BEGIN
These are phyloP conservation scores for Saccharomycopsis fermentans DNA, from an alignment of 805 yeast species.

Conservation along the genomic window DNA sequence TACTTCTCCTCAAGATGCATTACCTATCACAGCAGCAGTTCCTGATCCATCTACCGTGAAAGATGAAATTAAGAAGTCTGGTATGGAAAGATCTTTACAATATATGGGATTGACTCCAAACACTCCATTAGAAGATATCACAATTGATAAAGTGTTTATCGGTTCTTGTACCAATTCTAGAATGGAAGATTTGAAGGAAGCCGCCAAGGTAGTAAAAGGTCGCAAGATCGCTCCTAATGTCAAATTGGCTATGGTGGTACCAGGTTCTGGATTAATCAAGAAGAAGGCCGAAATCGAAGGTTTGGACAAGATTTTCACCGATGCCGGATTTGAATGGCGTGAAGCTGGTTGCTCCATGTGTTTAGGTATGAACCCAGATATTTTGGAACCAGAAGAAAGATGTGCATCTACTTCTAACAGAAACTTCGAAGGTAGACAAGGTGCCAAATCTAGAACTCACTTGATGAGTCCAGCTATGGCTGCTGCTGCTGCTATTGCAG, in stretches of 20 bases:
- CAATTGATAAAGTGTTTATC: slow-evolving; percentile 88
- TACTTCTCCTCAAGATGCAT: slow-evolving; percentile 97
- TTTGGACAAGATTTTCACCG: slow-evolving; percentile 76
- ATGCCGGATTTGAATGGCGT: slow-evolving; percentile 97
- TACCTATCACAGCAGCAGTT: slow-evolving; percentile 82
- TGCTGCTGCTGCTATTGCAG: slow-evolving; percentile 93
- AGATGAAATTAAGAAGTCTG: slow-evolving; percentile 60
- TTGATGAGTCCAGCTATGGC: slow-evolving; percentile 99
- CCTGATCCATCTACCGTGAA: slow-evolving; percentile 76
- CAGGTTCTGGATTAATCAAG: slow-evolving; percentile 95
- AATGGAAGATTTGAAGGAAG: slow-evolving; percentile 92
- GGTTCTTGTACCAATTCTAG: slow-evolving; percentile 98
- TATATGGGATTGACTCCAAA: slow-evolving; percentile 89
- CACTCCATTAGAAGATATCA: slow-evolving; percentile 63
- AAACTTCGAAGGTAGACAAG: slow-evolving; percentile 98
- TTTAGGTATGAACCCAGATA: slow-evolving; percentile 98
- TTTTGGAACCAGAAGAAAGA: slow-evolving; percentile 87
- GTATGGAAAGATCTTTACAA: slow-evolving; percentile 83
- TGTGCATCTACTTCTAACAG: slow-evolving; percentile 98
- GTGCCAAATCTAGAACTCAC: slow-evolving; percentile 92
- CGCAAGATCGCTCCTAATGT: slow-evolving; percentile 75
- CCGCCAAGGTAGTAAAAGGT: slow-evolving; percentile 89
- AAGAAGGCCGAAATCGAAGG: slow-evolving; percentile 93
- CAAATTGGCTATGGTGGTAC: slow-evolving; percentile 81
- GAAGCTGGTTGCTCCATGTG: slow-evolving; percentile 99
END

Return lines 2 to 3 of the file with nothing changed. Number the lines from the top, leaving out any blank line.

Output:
Conservation along the genomic window DNA sequence TACTTCTCCTCAAGATGCATTACCTATCACAGCAGCAGTTCCTGATCCATCTACCGTGAAAGATGAAATTAAGAAGTCTGGTATGGAAAGATCTTTACAATATATGGGATTGACTCCAAACACTCCATTAGAAGATATCACAATTGATAAAGTGTTTATCGGTTCTTGTACCAATTCTAGAATGGAAGATTTGAAGGAAGCCGCCAAGGTAGTAAAAGGTCGCAAGATCGCTCCTAATGTCAAATTGGCTATGGTGGTACCAGGTTCTGGATTAATCAAGAAGAAGGCCGAAATCGAAGGTTTGGACAAGATTTTCACCGATGCCGGATTTGAATGGCGTGAAGCTGGTTGCTCCATGTGTTTAGGTATGAACCCAGATATTTTGGAACCAGAAGAAAGATGTGCATCTACTTCTAACAGAAACTTCGAAGGTAGACAAGGTGCCAAATCTAGAACTCACTTGATGAGTCCAGCTATGGCTGCTGCTGCTGCTATTGCAG, in stretches of 20 bases:
- CAATTGATAAAGTGTTTATC: slow-evolving; percentile 88